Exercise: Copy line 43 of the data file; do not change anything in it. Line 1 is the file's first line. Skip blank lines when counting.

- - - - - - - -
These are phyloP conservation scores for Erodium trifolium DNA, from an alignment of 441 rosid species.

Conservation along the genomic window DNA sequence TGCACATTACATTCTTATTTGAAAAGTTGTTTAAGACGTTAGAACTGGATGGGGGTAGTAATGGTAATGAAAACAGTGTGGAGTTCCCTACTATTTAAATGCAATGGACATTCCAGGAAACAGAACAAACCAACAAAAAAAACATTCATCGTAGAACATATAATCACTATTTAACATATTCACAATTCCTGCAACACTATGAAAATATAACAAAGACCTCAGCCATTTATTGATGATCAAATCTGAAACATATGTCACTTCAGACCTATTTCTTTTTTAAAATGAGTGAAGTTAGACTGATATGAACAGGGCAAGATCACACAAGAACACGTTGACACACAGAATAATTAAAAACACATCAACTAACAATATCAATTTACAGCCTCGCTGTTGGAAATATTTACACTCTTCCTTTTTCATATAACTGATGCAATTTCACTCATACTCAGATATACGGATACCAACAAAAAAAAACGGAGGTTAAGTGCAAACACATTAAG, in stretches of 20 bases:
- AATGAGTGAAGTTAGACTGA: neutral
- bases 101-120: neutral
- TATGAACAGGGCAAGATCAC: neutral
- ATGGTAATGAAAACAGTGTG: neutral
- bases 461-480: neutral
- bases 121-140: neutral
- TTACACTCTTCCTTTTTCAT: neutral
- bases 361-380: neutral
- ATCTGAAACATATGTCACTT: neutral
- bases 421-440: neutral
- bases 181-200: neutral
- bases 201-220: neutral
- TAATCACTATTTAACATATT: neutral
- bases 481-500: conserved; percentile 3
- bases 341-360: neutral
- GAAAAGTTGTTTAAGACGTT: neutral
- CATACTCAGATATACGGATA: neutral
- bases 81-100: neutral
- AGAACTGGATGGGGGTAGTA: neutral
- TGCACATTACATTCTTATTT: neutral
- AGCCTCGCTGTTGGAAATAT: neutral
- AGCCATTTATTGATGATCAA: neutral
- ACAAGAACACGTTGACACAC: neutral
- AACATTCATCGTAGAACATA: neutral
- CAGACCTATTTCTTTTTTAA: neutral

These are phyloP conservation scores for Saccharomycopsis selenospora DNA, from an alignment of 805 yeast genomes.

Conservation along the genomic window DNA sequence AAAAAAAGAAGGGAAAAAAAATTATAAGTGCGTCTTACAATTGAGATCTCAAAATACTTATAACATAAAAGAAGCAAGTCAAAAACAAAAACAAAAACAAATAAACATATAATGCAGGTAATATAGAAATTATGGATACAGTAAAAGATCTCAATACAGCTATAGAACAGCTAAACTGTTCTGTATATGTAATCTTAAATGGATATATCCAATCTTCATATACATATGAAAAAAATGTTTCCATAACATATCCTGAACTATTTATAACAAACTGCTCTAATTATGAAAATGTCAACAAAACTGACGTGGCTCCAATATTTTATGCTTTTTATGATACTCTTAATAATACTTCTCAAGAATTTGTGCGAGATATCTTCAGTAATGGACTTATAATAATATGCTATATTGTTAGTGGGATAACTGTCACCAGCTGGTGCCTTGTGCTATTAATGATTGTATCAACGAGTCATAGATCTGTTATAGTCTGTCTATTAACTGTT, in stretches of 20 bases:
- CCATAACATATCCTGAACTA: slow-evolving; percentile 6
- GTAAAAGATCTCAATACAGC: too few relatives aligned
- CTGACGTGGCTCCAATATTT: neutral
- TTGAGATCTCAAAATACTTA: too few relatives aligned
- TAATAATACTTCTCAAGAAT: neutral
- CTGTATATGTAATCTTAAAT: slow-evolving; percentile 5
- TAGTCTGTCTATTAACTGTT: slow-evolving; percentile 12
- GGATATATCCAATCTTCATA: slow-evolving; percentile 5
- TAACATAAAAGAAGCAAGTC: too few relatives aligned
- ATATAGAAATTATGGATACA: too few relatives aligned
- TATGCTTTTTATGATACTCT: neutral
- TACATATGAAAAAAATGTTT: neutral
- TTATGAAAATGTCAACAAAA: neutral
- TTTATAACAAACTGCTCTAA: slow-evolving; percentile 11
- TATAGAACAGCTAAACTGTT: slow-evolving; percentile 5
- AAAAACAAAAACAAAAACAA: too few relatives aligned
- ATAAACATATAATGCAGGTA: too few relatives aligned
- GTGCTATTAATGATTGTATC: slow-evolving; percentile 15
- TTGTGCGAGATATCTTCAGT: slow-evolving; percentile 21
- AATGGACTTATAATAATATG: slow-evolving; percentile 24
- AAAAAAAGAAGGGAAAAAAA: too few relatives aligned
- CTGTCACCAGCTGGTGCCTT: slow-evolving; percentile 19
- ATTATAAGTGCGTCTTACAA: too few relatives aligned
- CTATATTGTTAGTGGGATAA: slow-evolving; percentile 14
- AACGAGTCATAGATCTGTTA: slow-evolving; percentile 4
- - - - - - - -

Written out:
- TTTATAACAAACTGCTCTAA: slow-evolving; percentile 11